October 30, 2023Tennessee Teams Receive Top Awards at Regional Design It Forward Competition
Four teams from the UT School of Design traveled to Louisville to compete in the sixth annual Design It Forward Kentucky. The one-day competition challenged graphic design students to create a visual solution for Sisters Road to Freedom Inc., a non-profit dedicated to empowering women and teen girls.
In under 12 hours, twenty-seven teams from nine institutions were briefed on their assignment, conducted research, designed, and presented a new logo, two postcards, and four banners to design professionals. UT teams received first and second place awards for their rebranded designs.
Seniors Evans Baird, Jaiden Kasaval, and Jake Robinette received first place for their design’s reimagined vision and mission statement and technical skills.
“The caliber of work I witnessed at Design It Forward Kentucky was nothing short of incredible,” said Keith LaRue, judge for the competition and graphic designer at Rev-A-Shelf. “During the judging process, I couldn’t stop ‘ahhing’ and ‘oohing’ at all the incredibly inspiring work coming from these student groups. What I was looking for was consistency, balance and a nod to the original identity.”
LaRue described the first-place team’s work as a cohesive product that incorporated elements of the original logo while re-envisioning the identity.
“The nod to the original purple being used as the color of the ‘road leading upward’ so smart,” he said. “The branding was modern, corporate, and was something that I could see being implemented in real life.”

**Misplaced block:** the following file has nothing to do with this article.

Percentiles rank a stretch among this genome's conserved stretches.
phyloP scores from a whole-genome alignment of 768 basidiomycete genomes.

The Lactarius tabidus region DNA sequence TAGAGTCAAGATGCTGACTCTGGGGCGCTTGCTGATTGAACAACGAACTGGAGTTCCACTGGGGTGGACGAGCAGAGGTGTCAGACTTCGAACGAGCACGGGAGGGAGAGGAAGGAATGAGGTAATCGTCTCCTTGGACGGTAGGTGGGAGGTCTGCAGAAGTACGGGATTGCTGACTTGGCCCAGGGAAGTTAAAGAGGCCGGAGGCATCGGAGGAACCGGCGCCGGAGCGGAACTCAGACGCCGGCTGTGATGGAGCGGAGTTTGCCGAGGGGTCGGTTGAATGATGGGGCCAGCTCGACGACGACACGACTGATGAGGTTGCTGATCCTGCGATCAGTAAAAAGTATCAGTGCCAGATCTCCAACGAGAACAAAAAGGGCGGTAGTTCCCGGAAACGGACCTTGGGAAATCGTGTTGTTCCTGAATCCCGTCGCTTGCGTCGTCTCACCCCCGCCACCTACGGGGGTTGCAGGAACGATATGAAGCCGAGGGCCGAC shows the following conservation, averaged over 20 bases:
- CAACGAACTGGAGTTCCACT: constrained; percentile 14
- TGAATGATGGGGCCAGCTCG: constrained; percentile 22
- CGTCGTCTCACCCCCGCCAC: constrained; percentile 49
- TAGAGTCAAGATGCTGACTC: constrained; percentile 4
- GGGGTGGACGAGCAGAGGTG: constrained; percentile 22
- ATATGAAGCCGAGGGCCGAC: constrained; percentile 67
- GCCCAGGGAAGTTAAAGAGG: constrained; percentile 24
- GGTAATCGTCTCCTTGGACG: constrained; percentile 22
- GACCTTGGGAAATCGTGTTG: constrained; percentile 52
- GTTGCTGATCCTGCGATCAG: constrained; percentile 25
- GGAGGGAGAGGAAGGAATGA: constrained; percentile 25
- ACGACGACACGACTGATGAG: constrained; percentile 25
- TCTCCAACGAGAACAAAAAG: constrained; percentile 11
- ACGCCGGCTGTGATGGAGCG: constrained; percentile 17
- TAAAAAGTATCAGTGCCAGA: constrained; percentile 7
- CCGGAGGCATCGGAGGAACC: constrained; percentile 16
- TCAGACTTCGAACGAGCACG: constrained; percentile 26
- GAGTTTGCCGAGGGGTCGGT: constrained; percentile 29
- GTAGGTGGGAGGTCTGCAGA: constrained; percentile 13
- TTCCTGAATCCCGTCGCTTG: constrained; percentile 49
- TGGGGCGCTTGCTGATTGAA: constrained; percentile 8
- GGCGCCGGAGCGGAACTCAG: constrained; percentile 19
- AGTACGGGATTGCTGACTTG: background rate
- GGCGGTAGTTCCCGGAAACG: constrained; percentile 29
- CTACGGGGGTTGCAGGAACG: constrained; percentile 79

In addition to their submissions, Baird developed an animation utilizing the group’s reinvented logo.
“In the moment, it was stressful and worrying because we went pretty early in the presenting order,” said Baird. “One thing that really stood out for us was when we showed our logo, you could hear an audible gasp, which gave us confidence through the rest of the presentation.”
Second place was awarded to seniors Lily Caldwell and Ella Hosse. LaRue praised the pair’s submissions as distinctive branding that captivated the judges with its lively and dynamic appeal.
Caldwell and Hosse conducted remarkable research within a limited timeframe. A standout aspect of their rebranding involved target personas for the nonprofit’s services, as well as a deep dive into typefaces, ultimately selecting one designed by a black-owned type foundry, which was seamlessly integrated into the narrative of their logo.
Assistant Professor Kimberly Mitchell, who leads their advanced graphic design course and accompanied the students, assisted the teams in their preparations for the competition and emphasized the significance of their presentations.
“They can create a great design, but if they can’t sell it or present it professionally, then it won’t stand out,” said Mitchell. “At the end of the day, one of the judges inquired about the courses our students had taken, expressing profound admiration for their presentations as a whole. He commended their strong writing skills, solid research capabilities, and excellent technical expertise.”
While Mitchell was present with her students, she was only able to observe their work. The teams received feedback throughout the competition from young professionals in the design industry who served as mentors. For the UT students, viewing designs from other teams was a valuable experience in identifying areas for improvement in their own submissions.
“Other schools proved their design skills were there, but I think what made us stand out was the substance, research, and writing behind our designs,” said Kasaval.
Mitchell views the competition’s outcome as the culmination of everything the students have learned in the graphic design program.
“It was clear that they took everything they’ve learned in every single class and applied that during the presentations. I am so proud of their success, they worked hard and showed off their skills.”